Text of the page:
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  42. What is it with Kindle Fire? I set it to download to the SD card, yet it keeps trying to download to the device. Then it says to delete something since it’s full, yet it has room still and won’t let me delete any of the apps I never use. I give up.

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  43. Morning! It is a cool windy 32 degrees here. But, the sun is shining, the sky is blue and I will be finishing up a book written by an old friend. It is โ€œfan fictionโ€ so it is not published but it is well thought out and very well written. I do believe Catherine Marshall would have approved of my friendโ€™s book ๐Ÿ˜Š

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  44. But think of the possibilities, little brother! Dandelion in your salad, dandelion flower fritters, dandelion greens with your onions and garlic and ginger, dandelion wine (for when I get old).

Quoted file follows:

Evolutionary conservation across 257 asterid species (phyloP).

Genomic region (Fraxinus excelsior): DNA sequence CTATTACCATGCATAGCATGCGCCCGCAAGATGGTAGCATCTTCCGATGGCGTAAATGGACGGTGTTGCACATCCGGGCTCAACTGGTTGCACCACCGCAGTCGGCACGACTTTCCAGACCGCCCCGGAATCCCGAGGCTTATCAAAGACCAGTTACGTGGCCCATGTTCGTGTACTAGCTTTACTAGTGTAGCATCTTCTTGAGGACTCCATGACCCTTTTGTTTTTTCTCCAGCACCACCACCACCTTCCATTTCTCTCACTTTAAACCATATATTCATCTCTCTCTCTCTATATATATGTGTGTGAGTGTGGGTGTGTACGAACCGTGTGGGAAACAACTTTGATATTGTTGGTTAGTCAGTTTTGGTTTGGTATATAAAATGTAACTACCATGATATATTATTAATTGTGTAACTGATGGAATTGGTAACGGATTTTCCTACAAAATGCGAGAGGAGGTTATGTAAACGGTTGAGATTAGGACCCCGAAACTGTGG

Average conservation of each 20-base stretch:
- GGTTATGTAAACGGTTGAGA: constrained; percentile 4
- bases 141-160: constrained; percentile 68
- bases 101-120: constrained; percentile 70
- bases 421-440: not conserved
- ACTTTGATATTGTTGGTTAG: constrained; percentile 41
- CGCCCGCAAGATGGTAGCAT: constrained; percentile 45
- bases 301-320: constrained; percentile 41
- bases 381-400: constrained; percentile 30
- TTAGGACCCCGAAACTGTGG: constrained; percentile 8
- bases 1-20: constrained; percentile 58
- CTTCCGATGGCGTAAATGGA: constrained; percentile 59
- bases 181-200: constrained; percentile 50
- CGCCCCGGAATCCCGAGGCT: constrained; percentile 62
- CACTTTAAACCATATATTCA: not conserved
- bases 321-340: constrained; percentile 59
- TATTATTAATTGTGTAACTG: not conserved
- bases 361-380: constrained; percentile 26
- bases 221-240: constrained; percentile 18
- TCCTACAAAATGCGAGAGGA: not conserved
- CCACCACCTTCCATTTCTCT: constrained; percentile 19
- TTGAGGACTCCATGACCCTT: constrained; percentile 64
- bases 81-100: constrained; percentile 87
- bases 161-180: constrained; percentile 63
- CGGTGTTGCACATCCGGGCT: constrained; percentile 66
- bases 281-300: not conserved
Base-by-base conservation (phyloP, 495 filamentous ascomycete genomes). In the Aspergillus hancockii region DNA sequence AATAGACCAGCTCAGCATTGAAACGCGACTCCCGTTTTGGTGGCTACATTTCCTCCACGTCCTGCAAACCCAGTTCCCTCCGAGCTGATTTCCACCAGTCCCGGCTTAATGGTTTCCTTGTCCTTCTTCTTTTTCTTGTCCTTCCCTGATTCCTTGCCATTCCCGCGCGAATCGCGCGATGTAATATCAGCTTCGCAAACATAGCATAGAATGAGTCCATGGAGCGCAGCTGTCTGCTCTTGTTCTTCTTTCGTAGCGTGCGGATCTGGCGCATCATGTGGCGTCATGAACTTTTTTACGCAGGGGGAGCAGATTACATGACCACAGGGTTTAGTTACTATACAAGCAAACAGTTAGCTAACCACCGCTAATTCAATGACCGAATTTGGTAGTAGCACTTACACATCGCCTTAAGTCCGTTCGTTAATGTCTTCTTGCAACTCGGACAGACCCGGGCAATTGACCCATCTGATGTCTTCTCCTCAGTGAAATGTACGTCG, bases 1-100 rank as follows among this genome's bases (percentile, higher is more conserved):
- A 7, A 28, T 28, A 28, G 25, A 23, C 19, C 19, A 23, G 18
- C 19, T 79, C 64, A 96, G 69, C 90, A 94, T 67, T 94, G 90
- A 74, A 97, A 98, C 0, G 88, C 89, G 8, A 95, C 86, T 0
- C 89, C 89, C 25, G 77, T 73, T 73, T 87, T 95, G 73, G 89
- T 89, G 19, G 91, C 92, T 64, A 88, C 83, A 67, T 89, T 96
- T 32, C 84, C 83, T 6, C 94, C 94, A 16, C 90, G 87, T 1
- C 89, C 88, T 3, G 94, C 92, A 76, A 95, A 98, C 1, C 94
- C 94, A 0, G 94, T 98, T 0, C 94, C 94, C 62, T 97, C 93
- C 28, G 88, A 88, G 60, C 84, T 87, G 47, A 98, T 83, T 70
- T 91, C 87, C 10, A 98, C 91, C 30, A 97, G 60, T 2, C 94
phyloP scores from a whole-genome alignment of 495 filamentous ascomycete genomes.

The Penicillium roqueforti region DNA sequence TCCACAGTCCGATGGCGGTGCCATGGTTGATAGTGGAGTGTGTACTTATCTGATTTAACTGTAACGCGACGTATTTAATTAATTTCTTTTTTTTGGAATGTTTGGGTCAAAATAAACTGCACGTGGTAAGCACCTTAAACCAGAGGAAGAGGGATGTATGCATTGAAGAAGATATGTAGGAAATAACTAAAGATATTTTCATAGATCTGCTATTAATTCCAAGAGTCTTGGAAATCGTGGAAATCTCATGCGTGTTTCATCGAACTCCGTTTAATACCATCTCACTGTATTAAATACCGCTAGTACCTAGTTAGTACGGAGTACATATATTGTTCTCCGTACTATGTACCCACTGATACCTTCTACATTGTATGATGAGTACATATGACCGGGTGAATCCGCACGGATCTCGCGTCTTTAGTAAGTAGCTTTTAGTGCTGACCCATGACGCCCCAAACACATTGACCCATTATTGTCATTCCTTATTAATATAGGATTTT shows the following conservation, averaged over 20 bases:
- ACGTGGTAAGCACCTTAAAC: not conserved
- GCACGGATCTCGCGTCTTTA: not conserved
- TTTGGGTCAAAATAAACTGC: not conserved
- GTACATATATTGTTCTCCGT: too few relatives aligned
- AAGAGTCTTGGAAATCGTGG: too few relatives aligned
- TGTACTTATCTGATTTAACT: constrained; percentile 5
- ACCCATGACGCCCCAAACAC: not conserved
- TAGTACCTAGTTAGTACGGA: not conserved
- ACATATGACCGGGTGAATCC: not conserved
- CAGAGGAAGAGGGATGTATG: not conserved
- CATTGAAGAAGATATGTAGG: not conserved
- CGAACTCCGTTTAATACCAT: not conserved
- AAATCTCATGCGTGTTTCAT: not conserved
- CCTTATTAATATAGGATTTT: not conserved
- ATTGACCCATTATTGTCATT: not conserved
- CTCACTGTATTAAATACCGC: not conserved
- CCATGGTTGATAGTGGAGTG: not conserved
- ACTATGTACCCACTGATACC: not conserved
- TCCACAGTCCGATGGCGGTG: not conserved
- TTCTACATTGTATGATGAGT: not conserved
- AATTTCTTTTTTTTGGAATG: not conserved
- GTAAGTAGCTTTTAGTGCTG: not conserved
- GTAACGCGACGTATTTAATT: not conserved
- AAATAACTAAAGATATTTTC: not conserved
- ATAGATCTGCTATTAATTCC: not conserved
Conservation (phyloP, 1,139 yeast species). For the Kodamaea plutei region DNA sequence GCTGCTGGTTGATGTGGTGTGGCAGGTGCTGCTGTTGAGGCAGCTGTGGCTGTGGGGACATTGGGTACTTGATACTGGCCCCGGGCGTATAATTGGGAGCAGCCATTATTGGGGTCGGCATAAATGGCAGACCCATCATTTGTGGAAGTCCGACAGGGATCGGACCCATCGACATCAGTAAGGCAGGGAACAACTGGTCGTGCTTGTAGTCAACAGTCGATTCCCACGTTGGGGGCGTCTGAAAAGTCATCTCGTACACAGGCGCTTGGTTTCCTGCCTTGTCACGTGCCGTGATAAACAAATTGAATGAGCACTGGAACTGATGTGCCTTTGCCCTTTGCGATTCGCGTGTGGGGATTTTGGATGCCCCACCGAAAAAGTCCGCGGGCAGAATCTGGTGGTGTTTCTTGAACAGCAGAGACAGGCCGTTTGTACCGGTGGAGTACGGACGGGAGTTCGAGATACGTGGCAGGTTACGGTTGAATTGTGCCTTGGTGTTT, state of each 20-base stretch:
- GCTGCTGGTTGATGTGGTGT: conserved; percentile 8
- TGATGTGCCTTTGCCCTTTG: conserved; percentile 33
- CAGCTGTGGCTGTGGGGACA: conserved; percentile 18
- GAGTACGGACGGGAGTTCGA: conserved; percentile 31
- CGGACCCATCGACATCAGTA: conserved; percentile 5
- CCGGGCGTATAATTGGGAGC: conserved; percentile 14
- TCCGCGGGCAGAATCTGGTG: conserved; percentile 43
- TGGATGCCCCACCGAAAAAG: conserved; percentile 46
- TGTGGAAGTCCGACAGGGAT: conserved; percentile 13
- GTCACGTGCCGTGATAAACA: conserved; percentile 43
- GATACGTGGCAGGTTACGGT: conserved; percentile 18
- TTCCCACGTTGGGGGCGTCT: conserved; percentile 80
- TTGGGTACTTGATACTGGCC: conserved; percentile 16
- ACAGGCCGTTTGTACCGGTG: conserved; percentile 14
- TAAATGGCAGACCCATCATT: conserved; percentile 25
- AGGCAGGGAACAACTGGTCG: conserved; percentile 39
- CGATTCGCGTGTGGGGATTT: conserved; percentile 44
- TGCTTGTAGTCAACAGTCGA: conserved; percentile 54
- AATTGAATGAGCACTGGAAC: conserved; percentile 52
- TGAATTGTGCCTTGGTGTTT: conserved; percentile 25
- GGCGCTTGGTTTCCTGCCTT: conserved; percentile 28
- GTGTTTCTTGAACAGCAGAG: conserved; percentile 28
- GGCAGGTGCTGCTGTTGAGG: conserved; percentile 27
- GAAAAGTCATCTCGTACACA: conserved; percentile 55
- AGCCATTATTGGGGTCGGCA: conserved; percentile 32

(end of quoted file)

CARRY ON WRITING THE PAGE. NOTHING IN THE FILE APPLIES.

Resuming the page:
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  45. I asked husband, “Have I ever had a take out dinner?”

    He said, “I am sure! We used to have those all the time. Usually Chinese. I don’t remember what country we lived in when we did that but it was convenient and we liked the food. I remember doing that a few times.”

    We isolated it to twice. Neither remember what country we were in but he picked it up a couple of times on the way home from work.

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  46. Did I miss Peterโ€™s birthday?
    I got to speak with my Mom before great niece picked her up to take her out to a Motherโ€™s Day lunch. She sounded happy and spoiled ๐Ÿ˜Š (thatโ€™s how she describes her life at 90!)
    Son texted me, daughter want to come out later on to take a walk. Daughter who still lives at home is still in bed at 1 in the afternoon! Then there is a small pang left for the daughter who has rejected us…sometimes being a Mom just hurts a bit but I am ever so thankful He brought these children into our lives and we were entrusted to get them thus far ๐Ÿ˜Š Trusting the Lord with โ€œthe rest of the storyโ€…..

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  47. My second son rang the doorbell and left flowers and freshly baked scones (by him). I expect to see the rest in the family Zoom call tonight. Fun seeing all the mom and kid photos on FB.

    Tricky holiday for some women, of course. I’ve got a lost child, too.